The PSU must cope with the heat generated by the light bulb plus whatever heat it generates within itself. In real systems, there would be other air exhausts paths and mostly likely at least one case fan. So a Panaflo 80mm L fan was mounted on the back panel of the test case and connected to a voltage controller. The PSU is run through its load range with and without the fan turned on, to 7V, which is about the level at which most PC silencers would run their case fan. It is a reasonable simulation.

Noise Measurements

The old Heath AD-1308 (portable half-octave Real Time Spectrum Analyzer with sound level meter functions) used in previous PSU reviews has been retired. Its usefulness was always questionable due to its inability to measure below 40 dBA and its unknown accuracy.

For this review, I used a highly accurate calibrated B&K model 1613 sound level meter on temporary loan from the University of BC's acoustics lab.

This professional caliber SLM dates back to 1978, weighs over 10 pounds, and is completely analog in design. It has a dynamic range that spans over 140 dB. The microphone used has a 1" diaphragm that's very responsive to low sound levels and low frequencies. The unit's absolute sensitivity reaches below 0 dBA -- at one point in the midband (1kHz) I was seeing -4 dBA for background noise in the UBC anechoic chamber. The image below shows the core controls and display. FYI, the display is showing 42 dB -- A weighted as per the dual-concentric knob on the bottom of the photo.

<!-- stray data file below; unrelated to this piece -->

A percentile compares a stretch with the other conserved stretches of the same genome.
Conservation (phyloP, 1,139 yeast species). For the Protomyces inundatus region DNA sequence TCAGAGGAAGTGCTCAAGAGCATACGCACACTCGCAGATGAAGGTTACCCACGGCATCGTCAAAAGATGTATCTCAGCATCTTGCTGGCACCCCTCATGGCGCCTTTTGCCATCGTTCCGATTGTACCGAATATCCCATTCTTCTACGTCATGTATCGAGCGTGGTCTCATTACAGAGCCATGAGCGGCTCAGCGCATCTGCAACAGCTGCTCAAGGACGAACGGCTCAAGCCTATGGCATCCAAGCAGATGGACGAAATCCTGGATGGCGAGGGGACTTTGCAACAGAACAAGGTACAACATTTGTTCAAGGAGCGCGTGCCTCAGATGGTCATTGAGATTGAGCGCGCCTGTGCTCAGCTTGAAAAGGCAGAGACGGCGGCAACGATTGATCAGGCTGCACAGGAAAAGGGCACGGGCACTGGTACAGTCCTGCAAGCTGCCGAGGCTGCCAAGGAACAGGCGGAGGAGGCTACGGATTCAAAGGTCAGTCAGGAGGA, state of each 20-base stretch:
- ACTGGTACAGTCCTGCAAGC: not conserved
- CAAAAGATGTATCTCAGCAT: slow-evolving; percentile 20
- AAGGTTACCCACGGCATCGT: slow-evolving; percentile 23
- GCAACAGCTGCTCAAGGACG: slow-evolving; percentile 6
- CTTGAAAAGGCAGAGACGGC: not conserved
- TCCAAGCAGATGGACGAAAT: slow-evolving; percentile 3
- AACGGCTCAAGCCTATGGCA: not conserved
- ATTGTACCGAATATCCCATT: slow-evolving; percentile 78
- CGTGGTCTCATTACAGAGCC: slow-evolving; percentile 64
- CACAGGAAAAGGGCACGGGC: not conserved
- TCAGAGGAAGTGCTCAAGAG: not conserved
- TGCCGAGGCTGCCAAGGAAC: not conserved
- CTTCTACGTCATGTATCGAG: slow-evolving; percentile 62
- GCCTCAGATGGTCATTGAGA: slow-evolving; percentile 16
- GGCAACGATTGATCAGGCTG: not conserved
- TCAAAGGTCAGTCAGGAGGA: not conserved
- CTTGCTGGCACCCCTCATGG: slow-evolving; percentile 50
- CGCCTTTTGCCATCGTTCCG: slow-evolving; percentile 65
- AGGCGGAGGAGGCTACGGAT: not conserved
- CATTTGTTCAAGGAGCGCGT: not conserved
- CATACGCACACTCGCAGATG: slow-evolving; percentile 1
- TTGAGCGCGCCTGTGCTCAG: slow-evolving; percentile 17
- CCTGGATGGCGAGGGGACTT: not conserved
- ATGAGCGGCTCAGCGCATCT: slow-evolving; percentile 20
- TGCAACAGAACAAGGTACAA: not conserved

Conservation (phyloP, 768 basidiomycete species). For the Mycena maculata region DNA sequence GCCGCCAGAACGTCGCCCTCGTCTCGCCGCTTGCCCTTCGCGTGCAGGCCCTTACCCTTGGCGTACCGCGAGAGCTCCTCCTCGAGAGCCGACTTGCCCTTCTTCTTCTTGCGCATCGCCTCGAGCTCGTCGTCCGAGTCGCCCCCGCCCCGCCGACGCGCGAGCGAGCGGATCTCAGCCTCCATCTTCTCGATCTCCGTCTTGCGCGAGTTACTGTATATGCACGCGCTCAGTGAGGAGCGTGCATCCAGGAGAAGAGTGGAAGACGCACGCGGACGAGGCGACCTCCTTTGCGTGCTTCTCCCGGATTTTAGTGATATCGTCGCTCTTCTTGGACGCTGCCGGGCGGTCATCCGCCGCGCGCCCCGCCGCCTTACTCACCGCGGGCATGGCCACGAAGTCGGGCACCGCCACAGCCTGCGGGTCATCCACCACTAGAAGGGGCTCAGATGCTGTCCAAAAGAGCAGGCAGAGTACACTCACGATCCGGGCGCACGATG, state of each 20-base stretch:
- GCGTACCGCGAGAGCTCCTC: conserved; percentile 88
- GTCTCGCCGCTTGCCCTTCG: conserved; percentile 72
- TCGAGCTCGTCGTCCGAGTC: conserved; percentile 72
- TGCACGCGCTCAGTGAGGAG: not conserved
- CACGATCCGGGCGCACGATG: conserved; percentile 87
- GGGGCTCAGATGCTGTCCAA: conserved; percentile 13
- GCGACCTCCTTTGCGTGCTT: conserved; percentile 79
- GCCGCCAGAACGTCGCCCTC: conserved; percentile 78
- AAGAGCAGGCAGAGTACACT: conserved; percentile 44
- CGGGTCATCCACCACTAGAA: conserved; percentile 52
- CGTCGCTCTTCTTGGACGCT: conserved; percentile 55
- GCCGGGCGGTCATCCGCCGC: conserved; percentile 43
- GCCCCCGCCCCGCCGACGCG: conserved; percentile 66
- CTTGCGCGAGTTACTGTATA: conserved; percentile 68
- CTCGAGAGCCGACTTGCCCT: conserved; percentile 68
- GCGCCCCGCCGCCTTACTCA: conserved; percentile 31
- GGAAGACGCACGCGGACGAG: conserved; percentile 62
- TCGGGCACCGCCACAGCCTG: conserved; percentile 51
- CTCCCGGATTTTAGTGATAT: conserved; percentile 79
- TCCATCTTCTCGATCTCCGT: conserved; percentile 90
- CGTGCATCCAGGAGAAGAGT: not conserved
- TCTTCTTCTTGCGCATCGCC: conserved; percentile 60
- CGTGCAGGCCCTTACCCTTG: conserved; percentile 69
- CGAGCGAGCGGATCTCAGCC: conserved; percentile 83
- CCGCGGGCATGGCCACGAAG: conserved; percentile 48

Noise readings were taken with the microphone positioned at 1 meter distance, facing the PSU fan. The ambient noise level in the live test room was ~26 dBA, which is too high for accurate readings on the lowest fan noise from the PSU.

These measurements cannot be compared directly with any previous noise testing done in SPCR reviews. Being done at 1 meter distance, it is somewhat comparable to manufacturers' specs. Note, however, that differences in the temperature of the test conditions, and the fact that my noise measurements were made in a live room rather than an anechoic chamber, makes such comparisons not quite valid, either. Because of the higher background noise level in my live test room, and the high degree of reflections from boundaries (walls, ceiling, floor), my measurements generally run considerably higher than they would be in an anechoic chamber. I would guesstimate as much as 6~8 dBA higher.

As usual, noise measurements are accompanied by descriptions of subjective perceptions. The measurements provide only part of the picture.